Thursday, July 30, 2009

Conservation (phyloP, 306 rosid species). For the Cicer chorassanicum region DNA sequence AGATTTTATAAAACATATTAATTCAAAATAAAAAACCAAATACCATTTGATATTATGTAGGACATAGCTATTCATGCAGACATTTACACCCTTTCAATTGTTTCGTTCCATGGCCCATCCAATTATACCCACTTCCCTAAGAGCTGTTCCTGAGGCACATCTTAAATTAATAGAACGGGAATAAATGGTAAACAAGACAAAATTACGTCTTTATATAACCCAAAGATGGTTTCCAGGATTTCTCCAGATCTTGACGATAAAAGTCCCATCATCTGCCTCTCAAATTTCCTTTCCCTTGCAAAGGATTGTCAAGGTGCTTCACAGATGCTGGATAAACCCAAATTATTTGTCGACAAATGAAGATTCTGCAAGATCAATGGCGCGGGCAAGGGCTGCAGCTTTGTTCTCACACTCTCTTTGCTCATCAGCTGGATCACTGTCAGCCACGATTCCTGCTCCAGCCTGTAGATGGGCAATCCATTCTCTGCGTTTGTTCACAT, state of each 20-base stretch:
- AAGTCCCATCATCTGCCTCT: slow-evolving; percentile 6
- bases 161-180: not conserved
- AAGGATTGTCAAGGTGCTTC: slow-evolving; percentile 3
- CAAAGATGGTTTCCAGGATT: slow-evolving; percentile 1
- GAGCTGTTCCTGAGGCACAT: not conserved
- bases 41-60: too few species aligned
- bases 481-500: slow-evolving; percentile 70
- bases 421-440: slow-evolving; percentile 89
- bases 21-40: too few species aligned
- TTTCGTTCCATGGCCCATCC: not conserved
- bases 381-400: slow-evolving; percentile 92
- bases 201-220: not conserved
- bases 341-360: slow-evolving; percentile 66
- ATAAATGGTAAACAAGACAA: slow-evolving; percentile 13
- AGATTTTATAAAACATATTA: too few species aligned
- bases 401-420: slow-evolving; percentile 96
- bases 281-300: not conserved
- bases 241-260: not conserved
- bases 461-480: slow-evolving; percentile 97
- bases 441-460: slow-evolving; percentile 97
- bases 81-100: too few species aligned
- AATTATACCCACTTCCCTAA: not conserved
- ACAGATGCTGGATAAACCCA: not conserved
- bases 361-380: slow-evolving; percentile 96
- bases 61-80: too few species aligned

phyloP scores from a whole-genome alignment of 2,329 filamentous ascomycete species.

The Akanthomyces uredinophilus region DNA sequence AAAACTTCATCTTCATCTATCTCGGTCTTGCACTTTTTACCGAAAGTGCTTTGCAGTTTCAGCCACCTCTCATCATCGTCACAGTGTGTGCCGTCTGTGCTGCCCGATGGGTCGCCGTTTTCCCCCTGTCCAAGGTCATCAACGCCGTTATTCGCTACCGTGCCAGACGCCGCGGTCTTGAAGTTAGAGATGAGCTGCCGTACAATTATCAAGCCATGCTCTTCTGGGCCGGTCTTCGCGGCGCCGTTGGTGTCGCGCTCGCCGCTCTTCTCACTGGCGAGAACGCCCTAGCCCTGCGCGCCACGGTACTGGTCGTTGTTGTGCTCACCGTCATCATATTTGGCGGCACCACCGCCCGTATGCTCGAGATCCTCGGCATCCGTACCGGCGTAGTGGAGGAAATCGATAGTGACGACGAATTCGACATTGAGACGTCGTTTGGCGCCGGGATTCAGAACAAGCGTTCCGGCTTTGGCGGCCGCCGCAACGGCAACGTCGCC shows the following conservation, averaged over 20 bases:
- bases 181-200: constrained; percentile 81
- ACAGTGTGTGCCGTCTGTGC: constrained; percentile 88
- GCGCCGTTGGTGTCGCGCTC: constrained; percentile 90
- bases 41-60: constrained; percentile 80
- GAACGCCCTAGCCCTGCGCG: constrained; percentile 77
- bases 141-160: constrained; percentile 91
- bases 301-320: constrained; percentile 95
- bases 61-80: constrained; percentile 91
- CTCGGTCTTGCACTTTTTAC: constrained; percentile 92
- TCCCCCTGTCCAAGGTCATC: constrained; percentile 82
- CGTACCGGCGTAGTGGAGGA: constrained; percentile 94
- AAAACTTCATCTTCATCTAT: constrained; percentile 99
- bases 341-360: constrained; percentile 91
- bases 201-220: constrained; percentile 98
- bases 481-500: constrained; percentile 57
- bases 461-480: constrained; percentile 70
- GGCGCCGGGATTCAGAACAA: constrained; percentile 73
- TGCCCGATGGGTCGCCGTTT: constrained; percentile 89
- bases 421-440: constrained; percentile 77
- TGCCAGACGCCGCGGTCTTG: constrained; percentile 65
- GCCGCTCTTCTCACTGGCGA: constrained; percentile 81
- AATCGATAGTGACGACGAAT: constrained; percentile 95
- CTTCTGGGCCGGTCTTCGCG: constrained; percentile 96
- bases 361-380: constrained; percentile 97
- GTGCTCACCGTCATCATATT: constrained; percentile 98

Let us once again note that TD&F pronounces judgment on communications, not policy – a point worth reiterating when looking at an issue as polarizing as the strike by Toronto city staff. Throughout, Mayor David Miller has positioned the dispute as being centred around the issue of bankable sick days, under which unionized staff can cash out up to six months of unused sick time upon retirement. When speaking to reporters after a settlement was reached this week, Miller claimed that the deal “eliminates the provision of bankable sick days.” However, after more than half an hour of media questioning, Miller changed his language, to say that the sick bank is instead being “phased out.” New hires will be given a new, “modernized” short-term disability plan, but for all existing employees, the status quo remains in place. Critics and pundits have been pounding Miller ever since, for holding up a web-footed, long-billed, quacking contract agreement and trying to call it anything other than a duck. In the communications business, we’re all about strategic positioning and careful choice of language when articulating an important message – but that said, you can’t be too cute by half. Miller tried, and Fumbled. He should have talked about “phasing out” or “grandfathering” right at the outset and been ready to defend his decision, rather than shredding his credibility by trying to call it something which it clearly isn’t.

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